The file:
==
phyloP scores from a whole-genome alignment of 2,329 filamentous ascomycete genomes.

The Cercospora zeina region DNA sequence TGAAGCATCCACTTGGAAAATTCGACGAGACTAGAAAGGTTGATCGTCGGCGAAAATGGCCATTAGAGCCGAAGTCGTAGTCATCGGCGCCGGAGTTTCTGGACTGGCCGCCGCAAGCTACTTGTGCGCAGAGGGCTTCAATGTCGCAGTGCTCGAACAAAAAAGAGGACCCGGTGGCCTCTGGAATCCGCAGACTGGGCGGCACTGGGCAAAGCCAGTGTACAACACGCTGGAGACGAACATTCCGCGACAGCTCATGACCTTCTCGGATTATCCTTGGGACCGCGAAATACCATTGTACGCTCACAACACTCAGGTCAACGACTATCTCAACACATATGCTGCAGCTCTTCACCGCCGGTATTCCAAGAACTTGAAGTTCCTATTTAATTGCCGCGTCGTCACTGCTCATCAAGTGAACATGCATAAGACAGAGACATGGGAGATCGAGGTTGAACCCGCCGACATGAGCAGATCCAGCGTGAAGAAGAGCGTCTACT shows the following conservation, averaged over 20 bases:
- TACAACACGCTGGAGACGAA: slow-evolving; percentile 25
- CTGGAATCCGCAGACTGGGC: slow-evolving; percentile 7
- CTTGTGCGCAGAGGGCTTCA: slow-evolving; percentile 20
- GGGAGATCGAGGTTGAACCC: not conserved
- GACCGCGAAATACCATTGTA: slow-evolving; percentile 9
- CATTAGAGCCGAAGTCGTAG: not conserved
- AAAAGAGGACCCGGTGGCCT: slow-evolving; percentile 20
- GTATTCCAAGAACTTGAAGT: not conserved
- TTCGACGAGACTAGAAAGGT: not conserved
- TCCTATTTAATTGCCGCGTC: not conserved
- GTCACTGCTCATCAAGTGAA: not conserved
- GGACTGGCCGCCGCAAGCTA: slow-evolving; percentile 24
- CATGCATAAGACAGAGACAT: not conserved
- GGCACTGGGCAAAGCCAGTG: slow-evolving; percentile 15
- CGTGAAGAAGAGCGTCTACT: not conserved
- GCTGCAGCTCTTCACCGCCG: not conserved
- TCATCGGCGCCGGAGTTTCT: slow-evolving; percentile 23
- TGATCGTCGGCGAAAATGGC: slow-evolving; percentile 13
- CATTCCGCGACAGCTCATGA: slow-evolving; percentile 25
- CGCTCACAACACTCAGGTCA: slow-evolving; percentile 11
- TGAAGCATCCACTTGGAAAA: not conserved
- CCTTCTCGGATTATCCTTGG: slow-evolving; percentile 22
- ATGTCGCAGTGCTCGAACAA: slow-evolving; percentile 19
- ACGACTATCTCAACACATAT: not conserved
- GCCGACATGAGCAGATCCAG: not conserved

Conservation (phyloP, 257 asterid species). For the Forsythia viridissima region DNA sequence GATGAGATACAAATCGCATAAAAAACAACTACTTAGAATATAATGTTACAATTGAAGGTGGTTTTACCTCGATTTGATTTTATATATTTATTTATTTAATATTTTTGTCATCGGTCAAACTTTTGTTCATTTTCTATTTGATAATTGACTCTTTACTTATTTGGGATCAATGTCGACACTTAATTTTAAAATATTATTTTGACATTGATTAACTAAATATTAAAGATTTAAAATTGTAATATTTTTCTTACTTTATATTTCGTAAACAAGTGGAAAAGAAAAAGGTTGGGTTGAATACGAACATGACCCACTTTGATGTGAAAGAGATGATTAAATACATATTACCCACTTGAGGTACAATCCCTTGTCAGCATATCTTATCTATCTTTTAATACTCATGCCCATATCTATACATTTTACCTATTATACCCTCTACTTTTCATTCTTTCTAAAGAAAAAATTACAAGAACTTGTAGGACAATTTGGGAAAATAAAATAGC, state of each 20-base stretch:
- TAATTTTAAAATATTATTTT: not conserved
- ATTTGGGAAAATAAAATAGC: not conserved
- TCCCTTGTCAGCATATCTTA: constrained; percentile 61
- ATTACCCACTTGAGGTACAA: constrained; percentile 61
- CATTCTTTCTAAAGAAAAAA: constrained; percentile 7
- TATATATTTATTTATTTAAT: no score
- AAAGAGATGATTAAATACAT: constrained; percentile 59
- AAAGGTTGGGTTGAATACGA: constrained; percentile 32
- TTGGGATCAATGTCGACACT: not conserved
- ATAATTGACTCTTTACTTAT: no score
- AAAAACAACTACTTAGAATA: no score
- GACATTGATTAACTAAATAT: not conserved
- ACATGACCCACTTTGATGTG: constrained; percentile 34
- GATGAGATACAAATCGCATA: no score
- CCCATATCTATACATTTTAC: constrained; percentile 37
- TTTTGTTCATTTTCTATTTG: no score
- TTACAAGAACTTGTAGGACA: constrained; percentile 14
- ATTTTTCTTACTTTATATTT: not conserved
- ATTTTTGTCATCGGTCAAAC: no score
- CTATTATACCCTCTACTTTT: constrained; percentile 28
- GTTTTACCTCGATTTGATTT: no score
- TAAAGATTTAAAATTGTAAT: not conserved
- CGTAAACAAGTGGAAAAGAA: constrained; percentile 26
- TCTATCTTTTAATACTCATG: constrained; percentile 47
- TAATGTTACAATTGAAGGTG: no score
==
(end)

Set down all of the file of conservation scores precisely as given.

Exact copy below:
phyloP scores from a whole-genome alignment of 2,329 filamentous ascomycete genomes.

The Cercospora zeina region DNA sequence TGAAGCATCCACTTGGAAAATTCGACGAGACTAGAAAGGTTGATCGTCGGCGAAAATGGCCATTAGAGCCGAAGTCGTAGTCATCGGCGCCGGAGTTTCTGGACTGGCCGCCGCAAGCTACTTGTGCGCAGAGGGCTTCAATGTCGCAGTGCTCGAACAAAAAAGAGGACCCGGTGGCCTCTGGAATCCGCAGACTGGGCGGCACTGGGCAAAGCCAGTGTACAACACGCTGGAGACGAACATTCCGCGACAGCTCATGACCTTCTCGGATTATCCTTGGGACCGCGAAATACCATTGTACGCTCACAACACTCAGGTCAACGACTATCTCAACACATATGCTGCAGCTCTTCACCGCCGGTATTCCAAGAACTTGAAGTTCCTATTTAATTGCCGCGTCGTCACTGCTCATCAAGTGAACATGCATAAGACAGAGACATGGGAGATCGAGGTTGAACCCGCCGACATGAGCAGATCCAGCGTGAAGAAGAGCGTCTACT shows the following conservation, averaged over 20 bases:
- TACAACACGCTGGAGACGAA: slow-evolving; percentile 25
- CTGGAATCCGCAGACTGGGC: slow-evolving; percentile 7
- CTTGTGCGCAGAGGGCTTCA: slow-evolving; percentile 20
- GGGAGATCGAGGTTGAACCC: not conserved
- GACCGCGAAATACCATTGTA: slow-evolving; percentile 9
- CATTAGAGCCGAAGTCGTAG: not conserved
- AAAAGAGGACCCGGTGGCCT: slow-evolving; percentile 20
- GTATTCCAAGAACTTGAAGT: not conserved
- TTCGACGAGACTAGAAAGGT: not conserved
- TCCTATTTAATTGCCGCGTC: not conserved
- GTCACTGCTCATCAAGTGAA: not conserved
- GGACTGGCCGCCGCAAGCTA: slow-evolving; percentile 24
- CATGCATAAGACAGAGACAT: not conserved
- GGCACTGGGCAAAGCCAGTG: slow-evolving; percentile 15
- CGTGAAGAAGAGCGTCTACT: not conserved
- GCTGCAGCTCTTCACCGCCG: not conserved
- TCATCGGCGCCGGAGTTTCT: slow-evolving; percentile 23
- TGATCGTCGGCGAAAATGGC: slow-evolving; percentile 13
- CATTCCGCGACAGCTCATGA: slow-evolving; percentile 25
- CGCTCACAACACTCAGGTCA: slow-evolving; percentile 11
- TGAAGCATCCACTTGGAAAA: not conserved
- CCTTCTCGGATTATCCTTGG: slow-evolving; percentile 22
- ATGTCGCAGTGCTCGAACAA: slow-evolving; percentile 19
- ACGACTATCTCAACACATAT: not conserved
- GCCGACATGAGCAGATCCAG: not conserved

Conservation (phyloP, 257 asterid species). For the Forsythia viridissima region DNA sequence GATGAGATACAAATCGCATAAAAAACAACTACTTAGAATATAATGTTACAATTGAAGGTGGTTTTACCTCGATTTGATTTTATATATTTATTTATTTAATATTTTTGTCATCGGTCAAACTTTTGTTCATTTTCTATTTGATAATTGACTCTTTACTTATTTGGGATCAATGTCGACACTTAATTTTAAAATATTATTTTGACATTGATTAACTAAATATTAAAGATTTAAAATTGTAATATTTTTCTTACTTTATATTTCGTAAACAAGTGGAAAAGAAAAAGGTTGGGTTGAATACGAACATGACCCACTTTGATGTGAAAGAGATGATTAAATACATATTACCCACTTGAGGTACAATCCCTTGTCAGCATATCTTATCTATCTTTTAATACTCATGCCCATATCTATACATTTTACCTATTATACCCTCTACTTTTCATTCTTTCTAAAGAAAAAATTACAAGAACTTGTAGGACAATTTGGGAAAATAAAATAGC, state of each 20-base stretch:
- TAATTTTAAAATATTATTTT: not conserved
- ATTTGGGAAAATAAAATAGC: not conserved
- TCCCTTGTCAGCATATCTTA: constrained; percentile 61
- ATTACCCACTTGAGGTACAA: constrained; percentile 61
- CATTCTTTCTAAAGAAAAAA: constrained; percentile 7
- TATATATTTATTTATTTAAT: no score
- AAAGAGATGATTAAATACAT: constrained; percentile 59
- AAAGGTTGGGTTGAATACGA: constrained; percentile 32
- TTGGGATCAATGTCGACACT: not conserved
- ATAATTGACTCTTTACTTAT: no score
- AAAAACAACTACTTAGAATA: no score
- GACATTGATTAACTAAATAT: not conserved
- ACATGACCCACTTTGATGTG: constrained; percentile 34
- GATGAGATACAAATCGCATA: no score
- CCCATATCTATACATTTTAC: constrained; percentile 37
- TTTTGTTCATTTTCTATTTG: no score
- TTACAAGAACTTGTAGGACA: constrained; percentile 14
- ATTTTTCTTACTTTATATTT: not conserved
- ATTTTTGTCATCGGTCAAAC: no score
- CTATTATACCCTCTACTTTT: constrained; percentile 28
- GTTTTACCTCGATTTGATTT: no score
- TAAAGATTTAAAATTGTAAT: not conserved
- CGTAAACAAGTGGAAAAGAA: constrained; percentile 26
- TCTATCTTTTAATACTCATG: constrained; percentile 47
- TAATGTTACAATTGAAGGTG: no score